Question: Where do you see Commons in 5 or 10 years, vis-a-vis the wider world of multimedia platforms? Can/should it compete with Instagram, TikTok, and other more mainstream platforms?
Selena:Depends on our own vision. Depends on the skills and capabilities that we all bring. May be that we have opportunities with the people that we have. Should we compete with TikTok? Not sure! What are the right questions and the right problems to solve. Maybe we have the right skills in the room in the broad movement.
Shani: Selena is CPTO, which is a new role for the organization. The Board wants to give Selena the time she needs to assess. Re:video, one of the things we kept hearing was a desire for us to tackle video. We don’t know how exactly, but we all want the same thing – good service to our community and to remain relevant. We are all in this together.

Question: Is there any possibility of routinely making the various teams' internal weekly reports public, in order to keep the broader community on the same page about things?

Selena:Plan is to commit to quarterly updates. Thinking about ways to engage more regularly. Have committed to quarterly updates and go from there. Plan is to have monthly updates on-wiki Product and technical support for Commons and quarterly meetings for Commons

Question: Page Triage is the software that the New Page Patrol team uses on English Wikipedia. There is an open letter regarding the status of Page Software, which has 150 bug reports and feature requests on Phabricator. Who is the decisionmaker on Page Triage? When can we meet with them? When will the decision be made?

Rosie: There is a meeting with the Product and Tech department soon to talk about priorities for the New Page Patrol software, PageTriage. Board will be briefed once meeting happens to help department think strategically about this alongside other tech priorities. The Board’s role is not operational and it is not project-specific. Role is to provide strategic guidance and oversight for global Foundation initiatives.

Closing note: I want to say BRAVO! to all the reviewers who have recently engaged in the NPP work and brought the unreviewed pages backlog to 258 pages according to DatBot.
Selena: Meeting for November 3. I am accountable for the decision. Process of determining the work has many stakeholders. I am a steward of the team and will be working with the team to figure it out.

Question: Given there were twelve months notice (after 2021 election) why was communication not better in 2022? Why did it not improve and why should we believe that it will now improve? What’s different now that couldn’t have been done then?
Lorenzo: I was elected in 2021 so can’t say much about the past. We are starting our work earlier – meeting in November with all the parties that were involved in the elections. BSTF did consult the Community before the elections on Meta and in videoconferences. The result was the election procedure that nobody was happy with. Back to the drawing board. How do we want to design the work of these bodies in the future.
Vicki: How will we make sure that the next election will be better? Lorenzo and I elected in 2021 and saw process was not ideal. But we saw it from the side of the candidates. This time we saw it from the side of the Board. Now the election task force has a better understanding of why the process hasn’t worked as well. Next election is in 2024, Lorenzo and I won’t be able to be on the Task Force because we would potentially be running. So whatever we do will be on our heads as candidates.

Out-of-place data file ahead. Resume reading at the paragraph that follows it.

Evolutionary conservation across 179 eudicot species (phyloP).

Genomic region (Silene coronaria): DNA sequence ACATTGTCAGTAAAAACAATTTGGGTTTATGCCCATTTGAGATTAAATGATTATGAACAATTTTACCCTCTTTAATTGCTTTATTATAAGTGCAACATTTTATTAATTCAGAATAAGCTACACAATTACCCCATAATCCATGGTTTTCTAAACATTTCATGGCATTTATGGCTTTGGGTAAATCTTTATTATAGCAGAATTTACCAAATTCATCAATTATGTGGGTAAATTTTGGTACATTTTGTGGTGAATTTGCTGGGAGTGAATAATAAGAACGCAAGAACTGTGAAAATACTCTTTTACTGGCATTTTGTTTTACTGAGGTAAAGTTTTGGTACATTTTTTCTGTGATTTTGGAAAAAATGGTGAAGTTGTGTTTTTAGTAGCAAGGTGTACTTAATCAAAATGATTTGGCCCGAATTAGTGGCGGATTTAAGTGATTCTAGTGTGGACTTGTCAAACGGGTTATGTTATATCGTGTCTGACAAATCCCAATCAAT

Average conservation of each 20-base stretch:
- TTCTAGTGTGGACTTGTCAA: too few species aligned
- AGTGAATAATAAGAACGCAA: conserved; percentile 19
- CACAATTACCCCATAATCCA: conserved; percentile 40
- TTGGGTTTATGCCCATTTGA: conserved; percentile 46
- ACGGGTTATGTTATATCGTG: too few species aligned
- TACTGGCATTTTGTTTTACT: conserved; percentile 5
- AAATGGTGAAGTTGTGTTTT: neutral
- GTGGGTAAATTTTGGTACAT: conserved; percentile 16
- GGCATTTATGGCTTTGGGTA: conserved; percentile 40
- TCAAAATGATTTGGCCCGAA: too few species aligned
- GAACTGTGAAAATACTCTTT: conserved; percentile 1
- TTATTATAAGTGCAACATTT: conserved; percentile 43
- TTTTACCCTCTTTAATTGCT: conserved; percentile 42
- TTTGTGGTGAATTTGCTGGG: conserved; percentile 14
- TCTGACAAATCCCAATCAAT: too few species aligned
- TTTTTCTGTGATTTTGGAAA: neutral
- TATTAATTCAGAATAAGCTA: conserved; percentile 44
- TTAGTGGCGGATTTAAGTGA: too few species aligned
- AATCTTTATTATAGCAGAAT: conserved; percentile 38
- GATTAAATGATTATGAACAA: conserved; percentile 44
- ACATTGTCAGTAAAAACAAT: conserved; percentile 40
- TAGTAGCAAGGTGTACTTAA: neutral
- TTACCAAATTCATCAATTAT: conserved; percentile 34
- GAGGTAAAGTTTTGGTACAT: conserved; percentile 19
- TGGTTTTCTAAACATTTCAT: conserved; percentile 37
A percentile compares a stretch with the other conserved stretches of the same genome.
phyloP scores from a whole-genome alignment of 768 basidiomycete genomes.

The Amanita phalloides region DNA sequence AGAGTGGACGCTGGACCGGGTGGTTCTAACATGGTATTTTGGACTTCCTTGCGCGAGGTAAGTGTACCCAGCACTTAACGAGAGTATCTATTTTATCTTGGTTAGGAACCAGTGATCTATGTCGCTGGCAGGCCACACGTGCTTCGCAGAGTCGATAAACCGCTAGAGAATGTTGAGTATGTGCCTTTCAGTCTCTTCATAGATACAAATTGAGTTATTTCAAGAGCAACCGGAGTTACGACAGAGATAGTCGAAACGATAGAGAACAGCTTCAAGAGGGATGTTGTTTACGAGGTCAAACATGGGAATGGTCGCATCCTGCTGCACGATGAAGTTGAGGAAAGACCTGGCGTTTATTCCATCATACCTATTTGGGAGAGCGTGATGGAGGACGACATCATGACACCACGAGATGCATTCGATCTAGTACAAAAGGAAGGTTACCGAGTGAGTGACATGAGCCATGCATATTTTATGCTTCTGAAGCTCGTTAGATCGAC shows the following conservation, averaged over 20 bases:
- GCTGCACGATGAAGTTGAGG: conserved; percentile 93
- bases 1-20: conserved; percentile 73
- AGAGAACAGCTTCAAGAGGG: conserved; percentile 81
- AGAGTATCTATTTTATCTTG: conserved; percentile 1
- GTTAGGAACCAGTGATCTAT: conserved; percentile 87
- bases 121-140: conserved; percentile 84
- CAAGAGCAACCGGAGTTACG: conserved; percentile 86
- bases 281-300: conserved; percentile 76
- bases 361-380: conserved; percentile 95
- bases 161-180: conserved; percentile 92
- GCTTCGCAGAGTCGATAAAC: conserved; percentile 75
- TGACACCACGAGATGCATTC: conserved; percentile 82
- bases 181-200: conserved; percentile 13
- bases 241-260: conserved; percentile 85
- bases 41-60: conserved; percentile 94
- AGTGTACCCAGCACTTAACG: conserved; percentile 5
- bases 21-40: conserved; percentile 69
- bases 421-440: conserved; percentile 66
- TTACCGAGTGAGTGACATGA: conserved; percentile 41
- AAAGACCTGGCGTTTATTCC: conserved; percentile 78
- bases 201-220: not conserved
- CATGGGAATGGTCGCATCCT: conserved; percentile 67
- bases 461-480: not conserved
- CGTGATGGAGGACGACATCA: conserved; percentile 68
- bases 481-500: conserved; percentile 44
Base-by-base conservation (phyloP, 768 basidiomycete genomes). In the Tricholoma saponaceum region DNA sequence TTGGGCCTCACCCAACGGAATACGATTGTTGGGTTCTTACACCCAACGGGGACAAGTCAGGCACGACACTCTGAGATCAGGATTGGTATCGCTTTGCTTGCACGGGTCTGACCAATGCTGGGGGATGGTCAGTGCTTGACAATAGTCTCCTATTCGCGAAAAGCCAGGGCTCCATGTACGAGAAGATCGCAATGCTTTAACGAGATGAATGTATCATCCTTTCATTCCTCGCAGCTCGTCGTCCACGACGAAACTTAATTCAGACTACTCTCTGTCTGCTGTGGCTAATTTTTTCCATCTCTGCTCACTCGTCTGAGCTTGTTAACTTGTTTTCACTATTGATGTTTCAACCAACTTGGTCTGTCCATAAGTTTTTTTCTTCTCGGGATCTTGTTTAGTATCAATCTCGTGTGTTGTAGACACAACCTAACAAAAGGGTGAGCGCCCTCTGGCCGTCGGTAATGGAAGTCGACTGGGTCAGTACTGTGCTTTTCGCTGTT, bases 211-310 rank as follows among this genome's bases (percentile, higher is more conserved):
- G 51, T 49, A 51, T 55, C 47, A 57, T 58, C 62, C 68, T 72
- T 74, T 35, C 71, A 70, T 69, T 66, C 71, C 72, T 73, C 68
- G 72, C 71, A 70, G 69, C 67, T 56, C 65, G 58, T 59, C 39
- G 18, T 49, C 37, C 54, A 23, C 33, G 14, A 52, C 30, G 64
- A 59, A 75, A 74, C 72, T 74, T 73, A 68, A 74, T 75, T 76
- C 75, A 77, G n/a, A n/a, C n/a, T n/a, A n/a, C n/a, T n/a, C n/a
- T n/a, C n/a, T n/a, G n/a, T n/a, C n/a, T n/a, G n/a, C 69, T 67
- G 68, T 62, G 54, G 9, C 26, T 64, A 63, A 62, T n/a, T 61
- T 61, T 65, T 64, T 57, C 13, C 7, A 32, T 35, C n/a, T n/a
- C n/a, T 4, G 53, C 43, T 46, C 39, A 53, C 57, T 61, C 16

Shani: We’ve been working diligently to improve relationship with the community. Trust builds over time. We all want the same thing: thriving movement, to achieve our strategic goals. We are volunteers, doing our best. We tried new things this year, and it’s always possible something won’t work. Even if something doesn’t succeed the way we want it we can learn. It’s a matter of attitude. Think about what unites us. Trust that we are doing our very best to serve this movement. We are dedicated people that want to see the movement progress. Working to improve is all we can do. We are making an effort to meet in November and we are hoping that will be a game changer.
Comment: For future meetings, and on the theme of supporting one another, I would be interested in the Board's view on this (different) issue. Some affiliate organizations can't get a normal WMF grant because of a tax/administrative situation, e.g. not sustaining tax-deductible non-profit status. Is there some kind of short term lifeline contract available from WMF?:

Question: What is the Foundation’s response to criticisms about the fundraising banners and Foundation funds being used to support other organizations?

Lisa Seitz Gruwell: Crux of question: whether the Foundation needs money and whether there’s urgency in having people donate. What I’ve heard today and what I hear when the budget is built is there’s a lot of needs. New software for page patrollers, investment needed in Commons, changes in elections software. That’s just in this conversation. The scope of what the Foundation does is not always obvious to everyone: we run a top 10 website on fraction of most orgs. 18 billion visits each month. Two data centers, four caching centers, 32 internet boosting connections. All have grown over last decade. Before, places in Asia, load time for Wikipedia was appalling. It’s improved significantly. Infrastructure is a big investment.

Security threats have significantly changed. Used to be one guy. Now there’s an entire team and they are even stretched.
We’ve dramatically increased direct funding to affiliates and partners. That’s increased by 240% in the last year. Direct that support to growth in parts of world where our movement has been underinvesting. We’ve made progress toward equity in support but still long ways to go.
This org and this movement does a lot that we try to support. 175 million operating budget, still hear of more needs we have and things we need to invest in to solve different problems. A lot of responsibility to make sure the money is spent wisely, we take that seriously.
A banner is a small piece of real estate for communication. We can only say a few sentences, but there’s a lot of other comms that go to donors. Annual report, annual plan, Foundation website, quarterly donor newsletter, donor relations team directly interacts with over 100k donors a year in over 20 languages. Online events with donors to answer questions. Banners are a small part of communication. The need for donors to contribute is significant.